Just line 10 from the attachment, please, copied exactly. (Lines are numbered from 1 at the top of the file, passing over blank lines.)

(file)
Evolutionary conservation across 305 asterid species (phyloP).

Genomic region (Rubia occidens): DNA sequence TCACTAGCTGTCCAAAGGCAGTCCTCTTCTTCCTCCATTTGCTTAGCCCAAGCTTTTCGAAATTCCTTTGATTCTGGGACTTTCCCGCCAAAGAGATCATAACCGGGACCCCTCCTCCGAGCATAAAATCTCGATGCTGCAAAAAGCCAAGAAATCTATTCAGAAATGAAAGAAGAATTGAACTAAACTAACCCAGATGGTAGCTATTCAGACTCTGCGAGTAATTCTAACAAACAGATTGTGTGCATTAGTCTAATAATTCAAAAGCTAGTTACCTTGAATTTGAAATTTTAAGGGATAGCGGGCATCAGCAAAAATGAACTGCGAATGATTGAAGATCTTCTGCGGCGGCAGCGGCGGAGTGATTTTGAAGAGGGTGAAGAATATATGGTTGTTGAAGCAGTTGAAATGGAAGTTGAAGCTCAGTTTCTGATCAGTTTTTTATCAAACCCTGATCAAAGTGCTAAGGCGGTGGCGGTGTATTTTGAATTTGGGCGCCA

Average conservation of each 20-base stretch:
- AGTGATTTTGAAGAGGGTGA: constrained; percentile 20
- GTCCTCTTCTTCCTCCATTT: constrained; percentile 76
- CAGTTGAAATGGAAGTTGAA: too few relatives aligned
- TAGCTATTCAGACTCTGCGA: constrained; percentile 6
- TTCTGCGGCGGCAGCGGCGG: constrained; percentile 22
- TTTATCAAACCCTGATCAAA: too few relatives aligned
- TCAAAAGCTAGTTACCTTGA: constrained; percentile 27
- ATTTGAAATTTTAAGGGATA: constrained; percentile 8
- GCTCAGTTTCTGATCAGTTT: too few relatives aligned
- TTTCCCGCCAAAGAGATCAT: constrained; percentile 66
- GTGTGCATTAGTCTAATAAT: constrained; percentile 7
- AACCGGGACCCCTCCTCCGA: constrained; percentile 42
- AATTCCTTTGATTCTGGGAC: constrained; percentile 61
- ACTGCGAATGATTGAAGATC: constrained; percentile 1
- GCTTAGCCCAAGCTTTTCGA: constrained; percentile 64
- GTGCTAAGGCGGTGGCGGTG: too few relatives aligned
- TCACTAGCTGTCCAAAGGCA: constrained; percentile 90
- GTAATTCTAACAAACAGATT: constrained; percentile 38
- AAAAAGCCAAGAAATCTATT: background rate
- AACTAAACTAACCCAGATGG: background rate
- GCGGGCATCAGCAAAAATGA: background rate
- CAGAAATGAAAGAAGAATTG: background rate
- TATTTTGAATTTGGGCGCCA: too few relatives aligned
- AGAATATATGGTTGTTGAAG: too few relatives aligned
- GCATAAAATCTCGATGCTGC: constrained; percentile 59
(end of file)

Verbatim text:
- TCAAAAGCTAGTTACCTTGA: constrained; percentile 27